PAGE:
The American Cinematheque
Aero Theatre
(1328 Montana Ave, Santa Monica, Sunday August 22, 2010, 7:30 pm)

 

The American Cinematheque featured August 20 - 22, 2010,  
at the Egyptian Theatre and at the Aero Theatre, a retrospective of Russell's works,
"the most memorable and weird films in modern times."

The programme included "The Devils", "Altered States", "Tommy", "Lisztomania", 
"The Music Lovers"  and "Women in Love".

Ken Russell attended some of the showings and the ensuing
Q/A session. 


Richard Chamberlain joined Ken Russell, at the invitation of the American
Cinematheque and BAFTA-LA, at the Aero Theatre for a showing of "The Music Lovers"
and "Women in love" and a Q/A session between films.









 



Photography by Francisco Arcaute






Photography by Francisco Arcaute

 

 
 
Photography by Gregory

 

 

A short comment by Jason Marshall on the Russell tribute
at the American Cinematheque 


As far as my own movie viewing this week, the only really fun thing has been a
Ken Russell tribute over the past weekend at the American Cinemateque in Santa Monica and Hollywood. I had to skip the double bill of Tommy and Lisztomania Saturday night,
but I made it Friday’s showing of “The Devils” and “Altered States” and Sundays showing
of “The Music Lovers” and “Women in Love.” It was the first time I got to see “The Devils” and my reaction is somewhat ambiguous. I think it’s probably a couple of steps from
being a great movie, but I’ll need some time and some more viewings to really know.
But Ken Russell was at the screenings and did a Q&A between pictures — well, he went through the motions of doing a Q&A. Here’s a tip Ken: If you don’t like talking about
your movies or the process of making them, don’t go to these events. He was a bit more talkative after “The Music Lovers” with Richard Chamberlain to help him out. Despite
his vague answers, it was still a treat to see him, especially responding to Chamberlain talking about working with him.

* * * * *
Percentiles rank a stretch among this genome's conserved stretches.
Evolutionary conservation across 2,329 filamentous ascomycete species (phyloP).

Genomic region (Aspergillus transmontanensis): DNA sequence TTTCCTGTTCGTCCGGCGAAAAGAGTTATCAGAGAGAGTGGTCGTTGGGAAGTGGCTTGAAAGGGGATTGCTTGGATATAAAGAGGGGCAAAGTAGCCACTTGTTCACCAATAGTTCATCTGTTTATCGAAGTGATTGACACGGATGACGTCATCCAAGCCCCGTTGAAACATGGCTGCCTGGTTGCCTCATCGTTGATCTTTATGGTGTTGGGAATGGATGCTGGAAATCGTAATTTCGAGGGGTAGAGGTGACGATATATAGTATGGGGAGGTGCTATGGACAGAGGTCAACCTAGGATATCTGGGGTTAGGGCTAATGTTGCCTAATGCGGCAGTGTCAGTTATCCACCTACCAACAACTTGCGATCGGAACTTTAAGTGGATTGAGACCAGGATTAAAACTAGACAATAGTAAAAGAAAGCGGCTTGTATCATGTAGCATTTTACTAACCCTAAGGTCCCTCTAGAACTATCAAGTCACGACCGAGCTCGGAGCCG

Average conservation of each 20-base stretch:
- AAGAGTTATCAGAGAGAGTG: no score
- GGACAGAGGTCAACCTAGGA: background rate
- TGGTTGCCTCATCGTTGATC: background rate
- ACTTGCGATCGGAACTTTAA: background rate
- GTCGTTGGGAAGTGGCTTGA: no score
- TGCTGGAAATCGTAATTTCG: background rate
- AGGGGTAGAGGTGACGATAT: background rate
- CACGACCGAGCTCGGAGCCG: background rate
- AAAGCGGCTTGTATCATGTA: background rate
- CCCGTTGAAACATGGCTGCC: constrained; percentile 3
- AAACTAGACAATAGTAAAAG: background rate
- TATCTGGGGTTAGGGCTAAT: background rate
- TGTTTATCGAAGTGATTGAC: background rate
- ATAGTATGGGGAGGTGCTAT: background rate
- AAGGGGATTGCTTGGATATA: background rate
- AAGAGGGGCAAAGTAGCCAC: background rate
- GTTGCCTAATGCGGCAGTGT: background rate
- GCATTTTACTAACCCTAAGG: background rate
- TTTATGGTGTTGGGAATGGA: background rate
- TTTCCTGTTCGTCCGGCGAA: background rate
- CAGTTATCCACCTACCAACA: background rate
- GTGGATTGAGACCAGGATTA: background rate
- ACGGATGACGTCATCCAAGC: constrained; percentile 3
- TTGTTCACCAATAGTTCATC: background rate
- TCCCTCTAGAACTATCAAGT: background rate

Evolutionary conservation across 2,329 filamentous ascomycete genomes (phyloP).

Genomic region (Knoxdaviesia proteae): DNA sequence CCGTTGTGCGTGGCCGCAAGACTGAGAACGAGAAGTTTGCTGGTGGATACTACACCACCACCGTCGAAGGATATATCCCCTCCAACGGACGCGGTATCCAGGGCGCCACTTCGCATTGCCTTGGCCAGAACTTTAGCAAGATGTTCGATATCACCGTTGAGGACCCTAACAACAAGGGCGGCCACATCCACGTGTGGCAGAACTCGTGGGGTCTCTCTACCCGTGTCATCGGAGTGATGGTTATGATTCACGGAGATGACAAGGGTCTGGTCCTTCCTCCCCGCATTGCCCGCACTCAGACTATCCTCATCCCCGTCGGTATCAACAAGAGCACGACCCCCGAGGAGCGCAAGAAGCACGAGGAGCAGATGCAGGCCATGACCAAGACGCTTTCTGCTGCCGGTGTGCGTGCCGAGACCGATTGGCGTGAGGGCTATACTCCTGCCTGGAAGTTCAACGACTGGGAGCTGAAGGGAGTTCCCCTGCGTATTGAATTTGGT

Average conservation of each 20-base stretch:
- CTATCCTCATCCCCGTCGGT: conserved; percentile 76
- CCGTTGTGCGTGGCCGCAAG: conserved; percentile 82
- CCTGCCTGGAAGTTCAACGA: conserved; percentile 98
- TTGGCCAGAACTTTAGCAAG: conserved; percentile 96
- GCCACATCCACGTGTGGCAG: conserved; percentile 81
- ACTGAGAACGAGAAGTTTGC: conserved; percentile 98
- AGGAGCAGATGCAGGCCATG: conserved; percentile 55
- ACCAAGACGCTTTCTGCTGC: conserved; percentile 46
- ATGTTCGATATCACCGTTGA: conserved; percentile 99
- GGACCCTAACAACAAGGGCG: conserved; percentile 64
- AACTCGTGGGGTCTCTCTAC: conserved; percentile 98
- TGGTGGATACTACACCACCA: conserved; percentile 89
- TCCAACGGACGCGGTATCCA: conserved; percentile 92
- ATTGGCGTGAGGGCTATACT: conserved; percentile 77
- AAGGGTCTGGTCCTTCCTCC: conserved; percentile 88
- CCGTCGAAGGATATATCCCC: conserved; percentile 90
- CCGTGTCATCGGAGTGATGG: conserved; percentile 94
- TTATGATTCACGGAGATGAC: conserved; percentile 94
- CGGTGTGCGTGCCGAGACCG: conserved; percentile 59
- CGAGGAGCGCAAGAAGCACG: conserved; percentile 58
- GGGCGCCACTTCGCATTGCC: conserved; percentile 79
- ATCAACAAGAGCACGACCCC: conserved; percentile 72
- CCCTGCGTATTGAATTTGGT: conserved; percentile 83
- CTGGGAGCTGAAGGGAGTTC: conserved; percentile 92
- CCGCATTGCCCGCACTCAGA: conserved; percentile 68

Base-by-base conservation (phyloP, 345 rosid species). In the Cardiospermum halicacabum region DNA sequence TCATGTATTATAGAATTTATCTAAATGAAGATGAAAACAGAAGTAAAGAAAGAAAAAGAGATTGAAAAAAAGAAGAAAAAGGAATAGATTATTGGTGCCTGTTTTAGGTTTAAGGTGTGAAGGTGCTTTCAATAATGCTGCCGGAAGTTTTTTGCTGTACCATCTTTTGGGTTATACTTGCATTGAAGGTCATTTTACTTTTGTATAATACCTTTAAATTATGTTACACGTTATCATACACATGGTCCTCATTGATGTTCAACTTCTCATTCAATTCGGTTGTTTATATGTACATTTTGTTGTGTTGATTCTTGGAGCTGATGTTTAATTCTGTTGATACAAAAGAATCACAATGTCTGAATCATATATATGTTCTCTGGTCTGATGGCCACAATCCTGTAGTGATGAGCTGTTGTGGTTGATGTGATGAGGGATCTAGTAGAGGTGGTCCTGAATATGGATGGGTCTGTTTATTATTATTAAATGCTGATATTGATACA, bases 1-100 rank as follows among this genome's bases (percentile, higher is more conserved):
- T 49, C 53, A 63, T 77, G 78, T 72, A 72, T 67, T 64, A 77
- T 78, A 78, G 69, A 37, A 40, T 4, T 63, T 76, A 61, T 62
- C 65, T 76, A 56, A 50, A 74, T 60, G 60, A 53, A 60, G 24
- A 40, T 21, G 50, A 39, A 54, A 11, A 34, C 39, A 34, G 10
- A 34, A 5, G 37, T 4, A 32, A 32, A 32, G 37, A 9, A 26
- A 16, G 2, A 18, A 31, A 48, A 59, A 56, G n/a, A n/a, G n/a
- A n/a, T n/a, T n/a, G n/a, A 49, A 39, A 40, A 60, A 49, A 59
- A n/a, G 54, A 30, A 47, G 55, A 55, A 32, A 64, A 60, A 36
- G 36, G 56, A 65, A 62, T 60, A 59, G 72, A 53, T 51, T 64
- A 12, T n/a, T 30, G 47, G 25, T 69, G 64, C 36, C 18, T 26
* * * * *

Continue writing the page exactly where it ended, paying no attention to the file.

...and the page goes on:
Ken Russell & Dr. Kildare
tackle Tchaikovsky 



Photography by Gregory Weinkauf


There was something tremendously touching about watching Richard Chamberlain
seated next to wild man director Ken Russell following a screening of the octogenarian’s
exuberant Tchaikovsky biopic, “The Music Lovers” (1970), Sunday night.

And also fitting that the usual post-screening Q&A set-up was reversed, so that the white-haired cinema maestro sat not before his audience on a stage, but among them, in the seats at the top of the house. This forced an arrangement in which cinefiles, dazzled by
the exuberant color film that had just splashed the Aero’s football-field-sized screen, 
paid homage to Russell from below, as beseeching courtiers. Words like “radical,” “influential,” and “groundbreaking” got attached to Russell’s slew of
’70s movies.

The feisty, rotund Russell seemed to enjoy his royal roost; he’s a Brit after all.
Piercing any pomposity with flattening sarcasm, he sputtered in response to some
blather about movie-making being a “collaborative process.”

“It is?” Russell nearly howled. 
“No one told me that! I did everything!"

As for Richard Chamberlain, who delivered miracles as the tortured genius composer (and what a career, from Dr. Kildare to basically coming out of the closet through the surrogate role of Tchaikovsky), is there a lovelier or more gentlemanly movie actor?
Still looking terrific while posing patiently for photos — including this one for 
arts•meme —  Chamberlain noted that he just finished shooting a film in New York. 

Said Chamberlain: “Ken creates a feeling on the set that is very intense. He’s a little scary. He’s dripping with passion.”  Playing the role, he remembered, “I was scared, really scared. I was frightened by Tchaikovsky, but Glenda’s [Jackson, his co-star] riches
never ceased to surprise me.” 

He admitted: “I was a gay man in the closet. I was hiding it at that time. I suppose
it did flavor what I did in the film because he [Tchaikovsky] was really in agony.” 

“After the film was released, a Russian approached me and asked ‘How could you?’”
[i.e. depict Tchaikovsky as a gay man]. 

Modestly explaining his exceptionally emotional performance, which includes realistic pounding of keyboards in a gorgeously filmed concert-hall sequence, Chamberlain said, “It’s all Tchaikovsky. I went for Tchaikovsky all the way.”

© 2010 arts•meme












________



The 83-year old British director recently attended a very
successful weeklong retrospective of his films at the
Lincoln Centre in New York.








Within the framework of a "Tribute to Richard Chamberlain",
the American Cinematheque featured "The Music Lovers" last
May 1st. During the discussion Richard Chamberlain made the
following comment: “Ken was an incredibly charming person outside
of the studio. But on the set, he was like a crocodile,
like a dragon; he was very, very intense – a little bit scary,
and he created a kind of atmosphere on set that was really
wonderful for the actors, in the sense that you thought,
something important is going to be happening here."




To know more about the "Tribute to Richard Chamberlain", click here


Watch the famous piano scene in "The Music Lovers"

 


A must-have

"The Music Lovers" is available on DVD  here

and on tape  here